Superhero

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Captain America in an Orlando theme park.

A superhero (sometimes rendered super-hero or super hero) is a type of stock character possessing "extraordinary or superhuman powers" and dedicated to protecting the public.

[edit] Spanking in early superhero comics

Batman spanking a woman. The drawing is from an actual comic book, with dialogue changed for parody.

The early forties saw the emergence of the American superhero as a specific comics genre. While the first actual superhero - Seigle and Shuster's Superman - first appeared in June 1938, similar characterizations could be traced back to Lee Falk's The Phantom, Lester Dent's Doc Savage, Johnston McCulley's Zorro, and even Emmuska Orczy's The Scarlet Pimpernel. The advent of World War II (and America's subsequent entry into the conflict in 1941) led to a proliferation of costumed superheroes, spurred on to some degree by the patriotic ferver of the times.

Comic book heroes of the 1940s typically fall into several categories. The first - arguably most prolific - of the period were super powered heroes such as Captain Marvel (Fawcett), The Flash, Green Lantern (All-American), Namor the Sub-mariner, and The Human Torch (Timely) - all of whom were decended to some degree from Doc savage and Superman.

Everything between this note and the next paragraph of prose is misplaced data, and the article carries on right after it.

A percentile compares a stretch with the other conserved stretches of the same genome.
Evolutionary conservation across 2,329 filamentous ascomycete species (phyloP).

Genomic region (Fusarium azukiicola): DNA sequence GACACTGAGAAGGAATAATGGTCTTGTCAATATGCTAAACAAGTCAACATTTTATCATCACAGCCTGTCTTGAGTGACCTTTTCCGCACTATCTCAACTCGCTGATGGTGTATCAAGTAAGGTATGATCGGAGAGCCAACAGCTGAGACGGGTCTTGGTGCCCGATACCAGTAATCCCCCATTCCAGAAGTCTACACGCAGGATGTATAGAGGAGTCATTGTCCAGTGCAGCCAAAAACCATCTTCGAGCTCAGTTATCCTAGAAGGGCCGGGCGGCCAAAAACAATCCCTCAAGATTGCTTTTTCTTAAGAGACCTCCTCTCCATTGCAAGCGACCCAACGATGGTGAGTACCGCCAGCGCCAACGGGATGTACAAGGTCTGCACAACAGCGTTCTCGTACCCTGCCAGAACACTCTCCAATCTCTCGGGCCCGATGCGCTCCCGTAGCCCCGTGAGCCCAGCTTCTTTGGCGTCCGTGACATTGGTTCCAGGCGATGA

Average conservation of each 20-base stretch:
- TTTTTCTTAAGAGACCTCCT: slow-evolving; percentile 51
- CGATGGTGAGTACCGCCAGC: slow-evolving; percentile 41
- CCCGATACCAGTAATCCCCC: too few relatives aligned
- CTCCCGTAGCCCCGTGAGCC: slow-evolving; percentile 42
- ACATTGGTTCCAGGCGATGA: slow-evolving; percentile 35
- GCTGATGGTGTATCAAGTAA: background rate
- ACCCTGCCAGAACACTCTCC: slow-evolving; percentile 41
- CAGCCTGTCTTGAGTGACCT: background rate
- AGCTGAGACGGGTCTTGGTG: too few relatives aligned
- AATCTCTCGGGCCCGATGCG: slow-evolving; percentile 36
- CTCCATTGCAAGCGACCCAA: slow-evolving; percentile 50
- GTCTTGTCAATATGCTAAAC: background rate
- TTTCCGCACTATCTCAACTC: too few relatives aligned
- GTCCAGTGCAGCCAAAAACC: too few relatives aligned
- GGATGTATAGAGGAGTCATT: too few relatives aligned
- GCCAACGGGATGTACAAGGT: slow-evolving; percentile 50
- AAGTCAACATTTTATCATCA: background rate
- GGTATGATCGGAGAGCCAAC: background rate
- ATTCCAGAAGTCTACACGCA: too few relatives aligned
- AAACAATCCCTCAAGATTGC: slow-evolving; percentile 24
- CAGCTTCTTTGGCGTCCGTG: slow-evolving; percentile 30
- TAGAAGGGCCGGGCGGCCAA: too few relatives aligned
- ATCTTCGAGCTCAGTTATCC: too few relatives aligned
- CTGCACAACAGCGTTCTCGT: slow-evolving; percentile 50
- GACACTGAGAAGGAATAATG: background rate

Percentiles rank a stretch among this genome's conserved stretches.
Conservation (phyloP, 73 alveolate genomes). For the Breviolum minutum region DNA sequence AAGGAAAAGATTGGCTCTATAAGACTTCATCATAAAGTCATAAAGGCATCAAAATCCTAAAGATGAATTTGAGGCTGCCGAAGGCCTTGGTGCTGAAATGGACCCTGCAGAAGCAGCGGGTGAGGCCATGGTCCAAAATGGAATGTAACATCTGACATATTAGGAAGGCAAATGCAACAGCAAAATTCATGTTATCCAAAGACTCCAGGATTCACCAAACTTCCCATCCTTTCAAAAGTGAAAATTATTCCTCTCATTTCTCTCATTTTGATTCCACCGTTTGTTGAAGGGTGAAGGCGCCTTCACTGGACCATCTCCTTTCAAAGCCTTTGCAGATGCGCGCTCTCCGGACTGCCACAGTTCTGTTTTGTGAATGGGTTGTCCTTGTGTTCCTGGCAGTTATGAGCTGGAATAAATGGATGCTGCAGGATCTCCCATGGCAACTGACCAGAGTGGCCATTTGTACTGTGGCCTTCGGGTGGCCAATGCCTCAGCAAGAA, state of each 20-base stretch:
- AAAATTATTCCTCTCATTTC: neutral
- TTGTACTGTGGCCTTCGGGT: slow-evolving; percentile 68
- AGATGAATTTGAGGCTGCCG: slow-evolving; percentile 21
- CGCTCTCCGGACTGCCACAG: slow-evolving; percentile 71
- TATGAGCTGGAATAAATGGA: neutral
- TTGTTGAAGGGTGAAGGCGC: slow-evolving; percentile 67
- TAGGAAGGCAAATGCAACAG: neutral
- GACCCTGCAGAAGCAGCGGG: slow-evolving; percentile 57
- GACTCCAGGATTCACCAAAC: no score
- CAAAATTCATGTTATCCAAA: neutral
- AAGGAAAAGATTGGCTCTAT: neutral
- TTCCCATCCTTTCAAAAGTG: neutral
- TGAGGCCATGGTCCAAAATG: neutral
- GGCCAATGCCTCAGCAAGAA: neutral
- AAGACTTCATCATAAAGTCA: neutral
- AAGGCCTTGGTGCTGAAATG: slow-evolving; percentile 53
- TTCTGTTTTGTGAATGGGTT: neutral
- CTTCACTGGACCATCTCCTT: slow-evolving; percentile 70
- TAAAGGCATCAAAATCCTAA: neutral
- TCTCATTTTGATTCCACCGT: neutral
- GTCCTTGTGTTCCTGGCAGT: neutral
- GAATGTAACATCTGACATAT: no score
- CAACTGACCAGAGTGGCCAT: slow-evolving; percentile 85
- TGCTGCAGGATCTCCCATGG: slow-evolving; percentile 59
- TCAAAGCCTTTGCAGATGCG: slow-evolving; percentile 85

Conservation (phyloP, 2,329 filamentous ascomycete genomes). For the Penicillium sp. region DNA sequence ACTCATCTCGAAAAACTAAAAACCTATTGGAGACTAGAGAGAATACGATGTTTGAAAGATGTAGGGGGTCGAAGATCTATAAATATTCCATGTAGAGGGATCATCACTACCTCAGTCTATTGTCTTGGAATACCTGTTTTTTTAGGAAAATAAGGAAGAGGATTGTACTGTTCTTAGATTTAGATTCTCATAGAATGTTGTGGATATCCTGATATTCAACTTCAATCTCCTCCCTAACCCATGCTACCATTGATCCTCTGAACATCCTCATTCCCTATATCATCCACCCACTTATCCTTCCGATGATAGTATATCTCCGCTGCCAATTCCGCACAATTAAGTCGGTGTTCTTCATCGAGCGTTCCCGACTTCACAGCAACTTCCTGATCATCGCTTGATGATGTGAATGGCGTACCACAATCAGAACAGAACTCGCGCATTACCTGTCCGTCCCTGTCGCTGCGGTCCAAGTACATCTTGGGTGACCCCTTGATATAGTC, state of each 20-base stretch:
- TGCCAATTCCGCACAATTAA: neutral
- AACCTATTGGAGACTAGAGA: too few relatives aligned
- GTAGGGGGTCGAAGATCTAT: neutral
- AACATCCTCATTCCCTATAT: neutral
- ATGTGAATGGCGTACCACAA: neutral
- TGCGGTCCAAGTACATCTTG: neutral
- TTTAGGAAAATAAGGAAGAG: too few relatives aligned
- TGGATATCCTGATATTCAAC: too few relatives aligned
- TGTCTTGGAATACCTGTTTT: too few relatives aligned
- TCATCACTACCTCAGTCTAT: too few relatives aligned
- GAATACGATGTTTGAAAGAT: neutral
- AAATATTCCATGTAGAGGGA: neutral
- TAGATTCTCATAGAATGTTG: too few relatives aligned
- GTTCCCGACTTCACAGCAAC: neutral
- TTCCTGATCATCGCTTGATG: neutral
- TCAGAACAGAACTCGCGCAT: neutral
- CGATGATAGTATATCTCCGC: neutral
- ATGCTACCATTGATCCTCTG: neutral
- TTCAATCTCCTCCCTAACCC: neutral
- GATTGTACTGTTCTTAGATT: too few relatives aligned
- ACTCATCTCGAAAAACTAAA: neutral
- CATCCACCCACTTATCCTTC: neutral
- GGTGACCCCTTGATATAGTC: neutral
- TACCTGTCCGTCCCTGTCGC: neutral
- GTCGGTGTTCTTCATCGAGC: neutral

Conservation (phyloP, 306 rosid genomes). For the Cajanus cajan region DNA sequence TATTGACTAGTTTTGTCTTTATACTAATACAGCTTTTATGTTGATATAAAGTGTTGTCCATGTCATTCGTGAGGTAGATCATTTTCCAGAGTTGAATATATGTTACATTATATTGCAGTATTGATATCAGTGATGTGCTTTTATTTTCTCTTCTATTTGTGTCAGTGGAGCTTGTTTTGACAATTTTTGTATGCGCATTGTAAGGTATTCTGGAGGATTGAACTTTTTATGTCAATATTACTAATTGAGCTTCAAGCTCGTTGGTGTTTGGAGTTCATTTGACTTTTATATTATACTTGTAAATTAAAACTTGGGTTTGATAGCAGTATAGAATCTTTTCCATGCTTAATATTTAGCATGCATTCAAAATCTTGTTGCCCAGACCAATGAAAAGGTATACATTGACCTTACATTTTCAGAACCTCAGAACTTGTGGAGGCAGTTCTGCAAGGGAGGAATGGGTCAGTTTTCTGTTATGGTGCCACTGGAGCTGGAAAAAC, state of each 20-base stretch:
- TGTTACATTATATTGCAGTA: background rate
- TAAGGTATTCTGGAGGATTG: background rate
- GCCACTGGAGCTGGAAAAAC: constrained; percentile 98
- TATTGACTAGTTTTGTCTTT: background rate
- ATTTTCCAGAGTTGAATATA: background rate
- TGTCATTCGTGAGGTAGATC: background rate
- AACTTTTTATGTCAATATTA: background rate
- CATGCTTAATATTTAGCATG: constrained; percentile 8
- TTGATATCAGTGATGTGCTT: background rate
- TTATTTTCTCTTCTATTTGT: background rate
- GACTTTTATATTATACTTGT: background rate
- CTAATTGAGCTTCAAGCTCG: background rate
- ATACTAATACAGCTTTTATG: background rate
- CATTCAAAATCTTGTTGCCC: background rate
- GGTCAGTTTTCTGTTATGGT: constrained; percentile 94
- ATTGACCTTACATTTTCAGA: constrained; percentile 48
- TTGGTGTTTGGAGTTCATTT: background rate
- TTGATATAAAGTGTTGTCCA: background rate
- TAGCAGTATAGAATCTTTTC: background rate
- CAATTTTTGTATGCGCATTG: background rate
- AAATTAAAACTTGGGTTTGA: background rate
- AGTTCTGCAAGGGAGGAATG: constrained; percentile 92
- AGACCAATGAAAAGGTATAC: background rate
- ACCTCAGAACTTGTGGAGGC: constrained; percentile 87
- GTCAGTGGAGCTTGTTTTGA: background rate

The second grouping includes costumed mystery men such as The Batman (DC), Mr. Scarlet, Spy Smasher (Fawcett), Midnight (Quality), and others who could trace their lineage back to pulp magazine heroes such as The Shadow and The Spider. Mystery Men tended to have no special powers and depended more on detective skills than brute force.

A third category were the so-called "stars and stripes brigade": super-patriots like Captain America (Timely), Minute Man (Fawcett), The Shield (MLJ) or Fighting Yank (Standard). Super-patriots often adopted 'Old Glory' as their motif and fought America's wartime enemies - Nazi spies, Fifth Columnists, Japanese invaders etc.

[edit] See also

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